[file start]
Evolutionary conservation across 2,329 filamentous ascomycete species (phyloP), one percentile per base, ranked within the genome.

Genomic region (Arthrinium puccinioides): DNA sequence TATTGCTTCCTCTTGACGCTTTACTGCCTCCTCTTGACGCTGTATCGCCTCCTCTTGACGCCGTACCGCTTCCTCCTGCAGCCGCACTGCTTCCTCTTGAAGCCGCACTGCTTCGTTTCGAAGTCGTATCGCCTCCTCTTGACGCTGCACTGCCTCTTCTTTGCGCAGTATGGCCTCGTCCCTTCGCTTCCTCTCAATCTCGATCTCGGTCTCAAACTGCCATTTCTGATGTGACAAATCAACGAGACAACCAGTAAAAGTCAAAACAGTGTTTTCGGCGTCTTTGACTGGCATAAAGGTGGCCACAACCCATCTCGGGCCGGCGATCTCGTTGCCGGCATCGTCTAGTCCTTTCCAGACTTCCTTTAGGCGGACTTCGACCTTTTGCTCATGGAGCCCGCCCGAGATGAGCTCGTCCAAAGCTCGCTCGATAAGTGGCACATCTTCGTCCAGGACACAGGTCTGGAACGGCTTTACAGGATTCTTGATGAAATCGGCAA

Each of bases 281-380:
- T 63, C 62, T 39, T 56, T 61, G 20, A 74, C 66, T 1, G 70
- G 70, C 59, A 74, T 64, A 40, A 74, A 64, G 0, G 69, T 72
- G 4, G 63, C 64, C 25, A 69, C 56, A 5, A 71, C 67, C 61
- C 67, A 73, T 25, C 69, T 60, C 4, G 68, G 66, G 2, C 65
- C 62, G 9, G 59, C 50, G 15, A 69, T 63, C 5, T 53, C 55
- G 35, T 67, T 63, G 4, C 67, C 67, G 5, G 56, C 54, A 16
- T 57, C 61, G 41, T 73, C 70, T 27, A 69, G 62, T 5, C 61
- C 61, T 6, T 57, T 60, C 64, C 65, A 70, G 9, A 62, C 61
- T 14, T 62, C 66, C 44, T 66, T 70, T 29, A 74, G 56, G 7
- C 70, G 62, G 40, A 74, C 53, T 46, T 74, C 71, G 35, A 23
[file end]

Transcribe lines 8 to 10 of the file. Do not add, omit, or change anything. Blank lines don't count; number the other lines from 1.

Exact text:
- C 62, G 9, G 59, C 50, G 15, A 69, T 63, C 5, T 53, C 55
- G 35, T 67, T 63, G 4, C 67, C 67, G 5, G 56, C 54, A 16
- T 57, C 61, G 41, T 73, C 70, T 27, A 69, G 62, T 5, C 61